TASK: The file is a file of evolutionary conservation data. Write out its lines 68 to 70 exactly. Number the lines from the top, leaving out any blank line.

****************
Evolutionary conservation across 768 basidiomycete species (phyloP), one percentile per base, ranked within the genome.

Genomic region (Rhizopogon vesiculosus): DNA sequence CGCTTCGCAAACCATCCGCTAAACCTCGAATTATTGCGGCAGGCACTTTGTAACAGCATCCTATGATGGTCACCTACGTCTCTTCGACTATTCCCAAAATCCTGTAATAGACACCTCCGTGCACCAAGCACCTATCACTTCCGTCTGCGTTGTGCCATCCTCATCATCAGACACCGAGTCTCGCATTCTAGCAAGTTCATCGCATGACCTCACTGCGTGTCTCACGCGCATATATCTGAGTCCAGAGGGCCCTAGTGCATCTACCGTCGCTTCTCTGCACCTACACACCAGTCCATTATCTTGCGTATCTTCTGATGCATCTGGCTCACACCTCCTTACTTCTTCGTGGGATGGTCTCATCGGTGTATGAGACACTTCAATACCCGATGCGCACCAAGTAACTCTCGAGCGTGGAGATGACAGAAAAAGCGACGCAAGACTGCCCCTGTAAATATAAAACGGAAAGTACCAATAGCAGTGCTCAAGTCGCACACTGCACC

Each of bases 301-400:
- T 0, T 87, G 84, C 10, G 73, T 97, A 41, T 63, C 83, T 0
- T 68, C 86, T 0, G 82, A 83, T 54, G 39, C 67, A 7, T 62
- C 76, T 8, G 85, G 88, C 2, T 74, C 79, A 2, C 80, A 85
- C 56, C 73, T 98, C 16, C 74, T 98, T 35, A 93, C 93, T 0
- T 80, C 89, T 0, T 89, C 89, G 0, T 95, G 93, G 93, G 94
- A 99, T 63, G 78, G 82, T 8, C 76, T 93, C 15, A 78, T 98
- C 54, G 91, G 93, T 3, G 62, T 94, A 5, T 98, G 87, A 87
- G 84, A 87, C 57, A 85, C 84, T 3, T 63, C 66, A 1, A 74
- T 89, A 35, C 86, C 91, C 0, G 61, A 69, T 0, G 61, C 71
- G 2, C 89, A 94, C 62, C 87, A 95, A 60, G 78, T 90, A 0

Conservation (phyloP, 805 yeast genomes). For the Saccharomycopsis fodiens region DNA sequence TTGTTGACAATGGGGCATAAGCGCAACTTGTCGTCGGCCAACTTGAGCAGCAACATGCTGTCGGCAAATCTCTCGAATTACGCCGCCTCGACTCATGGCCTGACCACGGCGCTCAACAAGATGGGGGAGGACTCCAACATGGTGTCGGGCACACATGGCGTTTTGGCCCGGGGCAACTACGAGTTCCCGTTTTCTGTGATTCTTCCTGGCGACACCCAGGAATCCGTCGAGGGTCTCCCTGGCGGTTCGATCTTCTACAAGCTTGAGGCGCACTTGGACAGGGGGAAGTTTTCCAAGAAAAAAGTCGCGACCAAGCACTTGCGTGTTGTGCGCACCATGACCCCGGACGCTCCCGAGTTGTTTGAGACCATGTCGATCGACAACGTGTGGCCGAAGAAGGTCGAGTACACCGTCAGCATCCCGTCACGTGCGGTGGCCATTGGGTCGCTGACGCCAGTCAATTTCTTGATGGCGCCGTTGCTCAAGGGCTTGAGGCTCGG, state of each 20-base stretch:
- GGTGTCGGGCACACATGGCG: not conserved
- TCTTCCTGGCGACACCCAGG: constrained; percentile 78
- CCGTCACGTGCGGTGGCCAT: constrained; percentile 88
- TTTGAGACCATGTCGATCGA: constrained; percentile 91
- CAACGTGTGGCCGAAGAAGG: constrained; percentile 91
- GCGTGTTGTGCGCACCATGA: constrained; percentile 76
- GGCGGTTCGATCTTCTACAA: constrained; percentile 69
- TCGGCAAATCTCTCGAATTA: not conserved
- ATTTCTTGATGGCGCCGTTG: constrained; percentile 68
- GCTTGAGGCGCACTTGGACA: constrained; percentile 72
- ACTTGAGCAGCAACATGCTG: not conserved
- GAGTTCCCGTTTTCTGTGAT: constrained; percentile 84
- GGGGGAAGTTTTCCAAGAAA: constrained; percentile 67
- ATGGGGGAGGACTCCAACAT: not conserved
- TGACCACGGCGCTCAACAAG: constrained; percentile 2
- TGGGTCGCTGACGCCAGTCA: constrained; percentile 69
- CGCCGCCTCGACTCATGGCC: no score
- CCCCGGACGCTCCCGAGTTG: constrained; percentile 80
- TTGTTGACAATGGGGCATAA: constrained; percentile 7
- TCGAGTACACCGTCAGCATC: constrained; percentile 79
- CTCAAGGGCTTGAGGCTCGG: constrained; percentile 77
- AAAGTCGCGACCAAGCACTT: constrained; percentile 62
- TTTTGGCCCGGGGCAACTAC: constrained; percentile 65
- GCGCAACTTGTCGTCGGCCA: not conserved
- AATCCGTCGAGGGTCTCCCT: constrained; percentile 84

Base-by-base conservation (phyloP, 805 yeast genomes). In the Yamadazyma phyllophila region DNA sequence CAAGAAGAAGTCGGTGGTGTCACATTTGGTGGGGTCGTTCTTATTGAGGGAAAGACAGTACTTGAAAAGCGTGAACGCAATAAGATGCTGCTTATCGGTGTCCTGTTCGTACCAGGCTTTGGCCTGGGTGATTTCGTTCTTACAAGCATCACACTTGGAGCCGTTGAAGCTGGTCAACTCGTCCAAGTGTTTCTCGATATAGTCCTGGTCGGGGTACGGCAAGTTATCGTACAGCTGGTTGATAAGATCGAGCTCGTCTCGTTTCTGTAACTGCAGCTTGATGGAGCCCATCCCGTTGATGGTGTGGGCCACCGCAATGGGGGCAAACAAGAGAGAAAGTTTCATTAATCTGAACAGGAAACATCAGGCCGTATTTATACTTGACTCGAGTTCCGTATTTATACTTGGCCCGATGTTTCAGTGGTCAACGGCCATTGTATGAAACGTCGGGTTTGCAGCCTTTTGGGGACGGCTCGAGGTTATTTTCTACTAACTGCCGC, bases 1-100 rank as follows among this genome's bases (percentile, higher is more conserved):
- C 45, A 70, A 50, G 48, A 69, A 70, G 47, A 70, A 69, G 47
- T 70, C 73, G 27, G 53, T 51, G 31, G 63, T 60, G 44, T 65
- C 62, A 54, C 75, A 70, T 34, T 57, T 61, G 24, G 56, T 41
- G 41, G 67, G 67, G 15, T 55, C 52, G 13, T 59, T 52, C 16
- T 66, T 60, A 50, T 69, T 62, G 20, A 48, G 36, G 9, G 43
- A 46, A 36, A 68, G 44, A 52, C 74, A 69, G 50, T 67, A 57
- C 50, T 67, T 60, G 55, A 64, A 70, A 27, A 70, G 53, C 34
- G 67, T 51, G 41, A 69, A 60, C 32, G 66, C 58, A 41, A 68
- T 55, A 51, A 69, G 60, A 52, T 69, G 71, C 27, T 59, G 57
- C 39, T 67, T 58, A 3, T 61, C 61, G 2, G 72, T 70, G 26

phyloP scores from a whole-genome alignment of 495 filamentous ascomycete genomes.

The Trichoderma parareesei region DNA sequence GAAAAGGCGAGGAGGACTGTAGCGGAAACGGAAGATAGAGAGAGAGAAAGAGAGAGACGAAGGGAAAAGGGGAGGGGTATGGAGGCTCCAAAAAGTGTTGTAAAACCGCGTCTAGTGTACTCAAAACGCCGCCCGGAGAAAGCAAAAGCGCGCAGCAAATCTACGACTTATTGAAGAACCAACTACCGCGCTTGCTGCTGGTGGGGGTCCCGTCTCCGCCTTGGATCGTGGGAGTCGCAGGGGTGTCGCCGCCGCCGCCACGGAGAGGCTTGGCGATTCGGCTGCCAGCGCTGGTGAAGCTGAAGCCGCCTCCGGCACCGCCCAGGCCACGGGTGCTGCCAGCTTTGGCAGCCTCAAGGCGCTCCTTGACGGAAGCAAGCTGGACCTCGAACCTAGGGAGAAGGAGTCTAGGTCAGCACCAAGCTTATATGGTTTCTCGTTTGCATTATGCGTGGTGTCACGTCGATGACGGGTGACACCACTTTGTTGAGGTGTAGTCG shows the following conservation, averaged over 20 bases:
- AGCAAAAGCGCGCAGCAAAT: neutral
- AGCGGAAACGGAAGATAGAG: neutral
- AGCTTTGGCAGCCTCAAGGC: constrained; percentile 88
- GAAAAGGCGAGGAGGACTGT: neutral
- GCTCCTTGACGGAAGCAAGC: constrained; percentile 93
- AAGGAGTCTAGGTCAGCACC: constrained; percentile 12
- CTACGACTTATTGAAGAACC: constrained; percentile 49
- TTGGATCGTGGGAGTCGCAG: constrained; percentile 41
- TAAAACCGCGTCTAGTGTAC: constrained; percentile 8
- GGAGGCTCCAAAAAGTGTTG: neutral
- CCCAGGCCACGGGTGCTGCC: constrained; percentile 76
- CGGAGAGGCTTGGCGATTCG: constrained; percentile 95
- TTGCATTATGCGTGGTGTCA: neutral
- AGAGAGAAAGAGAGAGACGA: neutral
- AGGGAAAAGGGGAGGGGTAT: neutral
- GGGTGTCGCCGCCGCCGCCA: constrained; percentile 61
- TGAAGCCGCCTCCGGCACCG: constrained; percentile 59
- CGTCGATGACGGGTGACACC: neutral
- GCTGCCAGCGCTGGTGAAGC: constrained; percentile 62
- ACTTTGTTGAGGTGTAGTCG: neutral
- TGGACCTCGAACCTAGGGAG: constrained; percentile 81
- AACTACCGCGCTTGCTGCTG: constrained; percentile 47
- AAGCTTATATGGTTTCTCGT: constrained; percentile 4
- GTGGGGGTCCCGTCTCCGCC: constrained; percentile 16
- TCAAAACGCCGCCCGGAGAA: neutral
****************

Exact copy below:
- GGGTGTCGCCGCCGCCGCCA: constrained; percentile 61
- TGAAGCCGCCTCCGGCACCG: constrained; percentile 59
- CGTCGATGACGGGTGACACC: neutral